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"Yes, sire. And the more as St. Germain tells me that M. de Saintonge in his clemency has reconsidered my claims; and has undertaken to use that influence with Mademoiselle which--"

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But on that word M. de Saintonge, comprehending the RUSE by which he had been overcome, cut him short; crying out in a rage that he would see him in perdition first. However, we all immediately took the Marquis in hand, and made it our business to reconcile him to the notion; the King even making a special appeal to him, and promising that St. Mesmin should never want his good offices. Under this pressure, and confronted by his solemn undertaking, Saintonge at last and with reluctance gave way. At the King's instance, he formally gave his consent to a match which effectually secured St. Mesmin's fortunes, and was as much above anything the young fellow could reasonably expect as his audacity and coolness exceeded the common conceit of courtiers.

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Many must still remember St. Mesmin; though an attack of the small-pox, which disfigured him beyond the ordinary, led him to leave Paris soon after his marriage. He was concerned, I believe, in the late ill-advised rising in the Vivarais; and at that time his wife still lived. But for some years past I have not heard his name, and only now recall it as that of one whose adventures, thrust on my attention, formed an amusing interlude in the more serious cares which now demand our notice.

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I might spend many hours in describing the impression which this great Sovereign made upon my mind; but if the part which she took in the conversation I have detailed does not sufficiently exhibit those qualities of will and intellect which made her the worthy compeer of the King my master, I should labour in vain. Moreover, my stay in her neighbourhood, though Raleigh and Griffin showed me every civility, was short. An hour after taking leave of her, on the 15th of August, 1601, I sailed from Dover, and crossing to Calais without mishap anticipated with pleasure the King's satisfaction when he should hear the result of my mission, and learn from my mouth the just and friendly sentiments which Queen Elizabeth entertained towards him.

Unfortunately I was not able to impart these on the instant. During my absence a trifling matter had carried the King to Dieppe, whence his anxiety on the queen's account, who was shortly to be brought to bed, led him to take the road to Paris. He sent word to me to follow him, but necessarily some days elapsed before we met; an opportunity of which his enemies and mine were quick to take advantage, and that so insidiously and with so much success as to imperil not my reputation only but his happiness.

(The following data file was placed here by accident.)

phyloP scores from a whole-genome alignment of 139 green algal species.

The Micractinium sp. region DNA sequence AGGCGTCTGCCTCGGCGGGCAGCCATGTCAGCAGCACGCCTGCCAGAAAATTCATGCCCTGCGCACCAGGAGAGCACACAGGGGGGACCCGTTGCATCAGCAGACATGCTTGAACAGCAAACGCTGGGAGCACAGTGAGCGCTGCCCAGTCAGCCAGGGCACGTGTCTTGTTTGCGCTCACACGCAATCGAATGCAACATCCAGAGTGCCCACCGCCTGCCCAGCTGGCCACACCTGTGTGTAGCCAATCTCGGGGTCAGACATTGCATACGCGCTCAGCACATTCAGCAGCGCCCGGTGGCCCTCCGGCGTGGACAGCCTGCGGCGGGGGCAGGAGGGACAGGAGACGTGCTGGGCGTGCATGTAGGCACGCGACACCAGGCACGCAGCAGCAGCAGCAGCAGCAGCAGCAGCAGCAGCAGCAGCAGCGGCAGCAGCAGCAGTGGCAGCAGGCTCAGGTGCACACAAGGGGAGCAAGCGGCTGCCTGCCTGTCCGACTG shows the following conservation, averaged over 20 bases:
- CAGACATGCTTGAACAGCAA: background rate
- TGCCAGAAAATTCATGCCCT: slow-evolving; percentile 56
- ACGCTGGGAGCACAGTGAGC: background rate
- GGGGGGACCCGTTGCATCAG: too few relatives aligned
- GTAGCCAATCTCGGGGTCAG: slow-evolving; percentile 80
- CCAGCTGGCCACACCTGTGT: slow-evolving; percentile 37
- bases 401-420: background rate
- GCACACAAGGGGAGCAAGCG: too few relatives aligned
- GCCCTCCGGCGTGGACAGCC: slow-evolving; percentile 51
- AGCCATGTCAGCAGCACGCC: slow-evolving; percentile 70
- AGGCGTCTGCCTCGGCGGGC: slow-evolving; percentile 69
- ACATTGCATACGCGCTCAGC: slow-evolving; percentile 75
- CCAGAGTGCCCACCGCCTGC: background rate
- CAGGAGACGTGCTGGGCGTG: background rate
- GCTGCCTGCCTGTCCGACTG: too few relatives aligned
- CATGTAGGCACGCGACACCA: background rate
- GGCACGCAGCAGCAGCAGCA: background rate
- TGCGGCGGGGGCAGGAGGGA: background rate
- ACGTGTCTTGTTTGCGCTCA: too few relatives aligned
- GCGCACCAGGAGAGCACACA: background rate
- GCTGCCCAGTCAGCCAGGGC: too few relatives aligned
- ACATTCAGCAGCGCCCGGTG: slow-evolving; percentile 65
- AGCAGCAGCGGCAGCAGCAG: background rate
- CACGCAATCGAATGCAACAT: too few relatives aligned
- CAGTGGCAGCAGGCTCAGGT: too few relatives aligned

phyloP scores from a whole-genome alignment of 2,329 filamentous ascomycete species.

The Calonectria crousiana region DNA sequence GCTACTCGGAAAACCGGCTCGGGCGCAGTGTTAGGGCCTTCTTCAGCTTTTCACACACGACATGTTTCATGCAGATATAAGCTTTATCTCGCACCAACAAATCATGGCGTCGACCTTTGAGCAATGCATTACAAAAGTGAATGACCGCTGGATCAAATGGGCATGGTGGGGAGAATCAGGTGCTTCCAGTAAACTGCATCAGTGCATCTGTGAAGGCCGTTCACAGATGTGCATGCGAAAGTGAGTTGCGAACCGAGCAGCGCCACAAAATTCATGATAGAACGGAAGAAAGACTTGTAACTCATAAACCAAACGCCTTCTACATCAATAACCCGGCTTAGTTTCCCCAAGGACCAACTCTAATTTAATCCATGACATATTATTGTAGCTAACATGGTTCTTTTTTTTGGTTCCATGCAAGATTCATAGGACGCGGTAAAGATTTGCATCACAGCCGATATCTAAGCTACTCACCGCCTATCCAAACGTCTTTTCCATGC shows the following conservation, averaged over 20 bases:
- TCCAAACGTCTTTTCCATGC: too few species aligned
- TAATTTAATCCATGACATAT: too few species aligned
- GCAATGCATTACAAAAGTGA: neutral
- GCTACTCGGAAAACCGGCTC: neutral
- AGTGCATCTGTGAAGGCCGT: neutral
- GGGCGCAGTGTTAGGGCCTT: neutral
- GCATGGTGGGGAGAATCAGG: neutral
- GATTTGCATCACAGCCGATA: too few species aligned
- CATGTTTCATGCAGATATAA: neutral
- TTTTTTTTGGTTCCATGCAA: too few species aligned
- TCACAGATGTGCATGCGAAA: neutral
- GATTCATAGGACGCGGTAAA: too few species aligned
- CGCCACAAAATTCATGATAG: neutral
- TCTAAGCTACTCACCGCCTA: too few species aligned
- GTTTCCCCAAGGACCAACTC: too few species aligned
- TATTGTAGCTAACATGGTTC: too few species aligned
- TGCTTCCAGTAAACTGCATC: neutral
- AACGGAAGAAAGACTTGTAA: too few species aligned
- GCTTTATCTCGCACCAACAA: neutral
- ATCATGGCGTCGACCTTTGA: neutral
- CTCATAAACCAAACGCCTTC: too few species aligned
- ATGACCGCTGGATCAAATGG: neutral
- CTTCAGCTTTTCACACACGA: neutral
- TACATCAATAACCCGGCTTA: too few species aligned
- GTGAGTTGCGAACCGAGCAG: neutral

The time at their disposal was increased by the fact; that when I reached the Arsenal I found the Louvre vacant, the queen, who lay at Fontainebleau, having summoned the King thither. Ferret, his secretary, however, awaited me with a letter, in which Henry, after expressing his desire to see we, bade me nevertheless stay in Paris a day to transact some business. "Then," he continued, "come to me, my friend, and we will discuss the matter of which you know. In the meantime send me your papers by Ferret, who will give you a receipt for them."

Suspecting no danger in a course which was usual enough, I hastened to comply. Summoning Maignan, who, whenever I travelled, carried my portfolio, I unlocked it, and emptying the papers in a mass on the table, handed them in detail to Ferret. Presently, to my astonishment, I found that one, and this the most important, was missing. I went over the papers again, and again, and yet again. Still it was not to be found.

It will be remembered that whenever I travelled on a mission of importance I wrote my despatches in one of three modes, according as they were of little, great, or the first importance; in ordinary characters that is, in a cipher to which the council possessed the key, or in a cipher to which only the King and I held keys. This last, as it was seldom used, was rarely changed; but it was my duty, on my return from each mission, immediately to remit my key to the King, who deposited it in a safe place until another occasion for its use arose.

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